APT group targets military in India and Pakistan via malicious Android messaging apps

APT group targets military in India and Pakistan via malicious Android messaging apps

A group of suspected government-sponsored hackers is targeting citizens of India and Pakistan via malicious Android messaging apps in a campaign to steal sensitive information.

Researchers at cybersecurity firm ESET said the attacks, which were directed by an APT group they called the “Transparent Tribe,” targeted allegedly secure messaging and apps that contained a backdoor called CapraRAT.

The backdoor allowed hackers to exfiltrate sensitive information from victim devices. The campaign, which started last July and is still active, targets people with a military or political background.

The hackers used “honeytrap lures” to lure their targets into downloading apps called MeetsApp and MeetUp.

“Usually it’s not difficult to find a mobile number or an email address that they can use for the first contact,” explained ESET researcher Lukáš Štefanko, who discovered the campaign while analyzing a malware sample posted on Twitter.

ESET researchers believe victims were initially directed to the sites through romance scams, in which targets were encouraged to switch to supposedly safer platforms controlled by hackers.

Backdoor apps can record phone calls and ambient sounds, take screenshots and photos, and receive commands to download files, make calls, and send SMS messages.

The campaign appears to be highly targeted, with none of the apps available on Google Play.

ESET researchers managed to exploit the app’s weak security and found the personal data of 150 victims – most from India and Pakistan, but several from Russia, Oman and Egypt.

APT group targets military in India and Pakistan via malicious Android messaging apps

Transparent Tribe, also known as APT36, is suspected to be based in Pakistan and has been active since at least 2013, according to MITER cybersecurity experts. It primarily targets “diplomatic, defense and research organizations in India and Afghanistan.”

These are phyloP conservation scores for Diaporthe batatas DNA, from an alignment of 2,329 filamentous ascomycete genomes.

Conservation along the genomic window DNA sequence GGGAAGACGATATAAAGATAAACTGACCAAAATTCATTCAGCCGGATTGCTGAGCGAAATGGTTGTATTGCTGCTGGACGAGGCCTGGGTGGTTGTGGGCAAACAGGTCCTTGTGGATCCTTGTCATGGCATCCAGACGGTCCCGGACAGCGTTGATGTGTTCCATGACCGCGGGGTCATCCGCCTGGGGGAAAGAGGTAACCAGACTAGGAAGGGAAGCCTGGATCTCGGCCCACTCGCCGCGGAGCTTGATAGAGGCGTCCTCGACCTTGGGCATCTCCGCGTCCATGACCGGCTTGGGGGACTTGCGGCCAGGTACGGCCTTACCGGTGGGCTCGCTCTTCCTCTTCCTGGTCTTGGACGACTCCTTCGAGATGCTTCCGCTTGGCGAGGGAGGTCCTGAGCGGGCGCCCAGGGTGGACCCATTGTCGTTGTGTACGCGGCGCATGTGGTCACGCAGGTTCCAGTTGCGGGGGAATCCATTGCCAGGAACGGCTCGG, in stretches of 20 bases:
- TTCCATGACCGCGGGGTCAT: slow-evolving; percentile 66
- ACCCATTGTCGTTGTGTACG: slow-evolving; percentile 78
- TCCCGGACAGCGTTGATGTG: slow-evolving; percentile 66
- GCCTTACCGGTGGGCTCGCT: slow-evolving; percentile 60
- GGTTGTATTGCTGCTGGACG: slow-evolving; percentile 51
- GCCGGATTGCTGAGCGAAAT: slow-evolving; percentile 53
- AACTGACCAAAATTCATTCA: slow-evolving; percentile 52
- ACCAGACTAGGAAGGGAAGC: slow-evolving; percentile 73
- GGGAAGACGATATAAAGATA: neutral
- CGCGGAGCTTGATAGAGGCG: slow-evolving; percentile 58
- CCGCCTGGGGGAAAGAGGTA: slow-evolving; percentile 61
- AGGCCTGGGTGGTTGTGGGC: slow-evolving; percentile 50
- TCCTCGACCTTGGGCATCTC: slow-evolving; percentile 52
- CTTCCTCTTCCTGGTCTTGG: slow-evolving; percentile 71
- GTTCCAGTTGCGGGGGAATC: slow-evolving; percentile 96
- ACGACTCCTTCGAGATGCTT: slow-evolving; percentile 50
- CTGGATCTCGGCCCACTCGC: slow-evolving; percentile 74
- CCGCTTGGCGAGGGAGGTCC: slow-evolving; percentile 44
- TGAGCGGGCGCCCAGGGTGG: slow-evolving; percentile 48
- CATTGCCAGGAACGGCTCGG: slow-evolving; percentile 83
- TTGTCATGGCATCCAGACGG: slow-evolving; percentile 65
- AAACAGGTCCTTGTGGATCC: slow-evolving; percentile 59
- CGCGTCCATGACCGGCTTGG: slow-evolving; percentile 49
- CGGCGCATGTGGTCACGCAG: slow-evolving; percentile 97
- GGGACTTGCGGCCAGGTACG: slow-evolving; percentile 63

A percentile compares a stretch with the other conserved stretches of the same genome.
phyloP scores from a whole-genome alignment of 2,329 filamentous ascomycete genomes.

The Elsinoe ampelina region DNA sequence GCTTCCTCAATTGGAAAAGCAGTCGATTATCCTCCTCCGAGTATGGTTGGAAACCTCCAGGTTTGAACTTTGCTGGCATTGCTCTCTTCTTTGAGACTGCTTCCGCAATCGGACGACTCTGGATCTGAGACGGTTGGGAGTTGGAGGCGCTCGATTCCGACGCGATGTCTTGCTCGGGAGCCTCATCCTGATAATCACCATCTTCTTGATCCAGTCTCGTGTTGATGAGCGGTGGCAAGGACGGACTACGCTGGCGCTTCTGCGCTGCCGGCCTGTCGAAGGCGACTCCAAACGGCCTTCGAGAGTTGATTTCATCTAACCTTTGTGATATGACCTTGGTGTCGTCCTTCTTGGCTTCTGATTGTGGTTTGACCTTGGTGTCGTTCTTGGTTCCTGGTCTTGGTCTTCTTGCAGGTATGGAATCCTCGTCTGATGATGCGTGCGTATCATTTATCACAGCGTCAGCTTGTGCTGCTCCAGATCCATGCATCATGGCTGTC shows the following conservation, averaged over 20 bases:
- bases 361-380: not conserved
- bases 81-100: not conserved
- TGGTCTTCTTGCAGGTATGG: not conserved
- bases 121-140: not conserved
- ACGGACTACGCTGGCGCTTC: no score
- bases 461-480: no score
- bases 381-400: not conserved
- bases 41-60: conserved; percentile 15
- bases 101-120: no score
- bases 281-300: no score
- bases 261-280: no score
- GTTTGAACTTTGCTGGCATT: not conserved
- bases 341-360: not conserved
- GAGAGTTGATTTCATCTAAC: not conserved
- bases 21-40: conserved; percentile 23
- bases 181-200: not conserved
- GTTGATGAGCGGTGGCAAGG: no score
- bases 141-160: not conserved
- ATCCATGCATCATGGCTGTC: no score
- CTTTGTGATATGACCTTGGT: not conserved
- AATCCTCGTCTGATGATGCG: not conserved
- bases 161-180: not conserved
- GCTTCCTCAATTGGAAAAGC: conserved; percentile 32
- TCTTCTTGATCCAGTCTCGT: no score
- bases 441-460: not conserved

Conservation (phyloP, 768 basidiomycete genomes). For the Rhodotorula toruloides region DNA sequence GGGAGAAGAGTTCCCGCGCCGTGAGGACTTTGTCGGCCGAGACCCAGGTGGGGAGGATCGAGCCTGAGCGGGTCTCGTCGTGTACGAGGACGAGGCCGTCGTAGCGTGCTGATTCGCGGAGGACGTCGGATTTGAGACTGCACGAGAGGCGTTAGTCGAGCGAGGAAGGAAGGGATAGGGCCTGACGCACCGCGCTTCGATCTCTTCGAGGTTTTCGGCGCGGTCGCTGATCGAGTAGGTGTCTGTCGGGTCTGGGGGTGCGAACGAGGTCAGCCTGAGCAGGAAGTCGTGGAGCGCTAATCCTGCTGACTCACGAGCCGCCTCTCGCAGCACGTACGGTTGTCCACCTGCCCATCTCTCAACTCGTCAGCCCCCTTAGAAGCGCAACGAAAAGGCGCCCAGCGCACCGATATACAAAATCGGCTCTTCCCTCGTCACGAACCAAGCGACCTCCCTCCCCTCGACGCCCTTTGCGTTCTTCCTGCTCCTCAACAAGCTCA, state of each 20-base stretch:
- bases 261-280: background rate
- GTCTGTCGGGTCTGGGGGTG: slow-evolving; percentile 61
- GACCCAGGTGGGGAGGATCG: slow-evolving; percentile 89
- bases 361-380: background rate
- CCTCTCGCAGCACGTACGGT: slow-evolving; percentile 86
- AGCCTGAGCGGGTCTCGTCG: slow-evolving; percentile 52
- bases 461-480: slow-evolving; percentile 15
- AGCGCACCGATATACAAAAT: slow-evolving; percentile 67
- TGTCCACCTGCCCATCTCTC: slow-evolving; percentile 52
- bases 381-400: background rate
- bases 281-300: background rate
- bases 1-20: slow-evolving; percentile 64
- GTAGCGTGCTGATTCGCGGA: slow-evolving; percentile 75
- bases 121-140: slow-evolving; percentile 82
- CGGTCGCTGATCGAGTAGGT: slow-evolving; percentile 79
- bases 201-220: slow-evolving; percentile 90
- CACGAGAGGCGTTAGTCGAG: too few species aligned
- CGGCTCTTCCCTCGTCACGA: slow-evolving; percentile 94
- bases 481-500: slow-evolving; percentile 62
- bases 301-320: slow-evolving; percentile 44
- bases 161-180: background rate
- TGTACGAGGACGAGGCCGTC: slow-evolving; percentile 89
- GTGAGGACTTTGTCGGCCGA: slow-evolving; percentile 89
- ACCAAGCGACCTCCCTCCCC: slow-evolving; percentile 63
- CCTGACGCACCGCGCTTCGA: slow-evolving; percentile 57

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The IP addresses used by hackers in this latest campaign link their apps and websites to Transparent Tribe, the researchers said. Both domains were registered in July 2022.

According to ESET, the group began targeting Android users in 2021 with a variety of malware.

“Both applications are based on the same legitimate code contained in the CapraRAT backdoor Trojan panic. It appears that the messaging features were either developed by a threat actor or found (possibly purchased) online, as we were unable to identify its origin,” Eset said.

The Record previously reported on two separate campaigns allegedly linked to Transparent Tribe. In July 2021, a cyber espionage group was observed targeting Indian citizens with government and military-style baits in a broad campaign to infect victims with malware.

While this campaign has been attributed to a group called “SideCopy,” researchers say many of its operations are very similar to previous campaigns by APT36 or Transparent Tribe.

In another 2021 campaign attributed to the same group, threat actors created and operated a fake Android app store to target and infect people associated with the former government of Afghanistan before and during the fall of the new Taliban regime.

Hackers created fake profiles on the platform, typically posing as young women, and approached targets to trick them into clicking on malicious links, according to Facebook security researchers. These links redirected victims to phishing sites that collected login credentials or, in some cases, to fake app stores with malware-infected Android apps.

Jonathan Greig

Jonathan Greig is a Breaking News reporter at Recorded Future News. Jonathan has worked as a journalist around the world since 2014. Before moving back to New York, he worked for news agencies in South Africa, Jordan, and Cambodia. He previously covered cybersecurity for ZDNet and TechRepublic.

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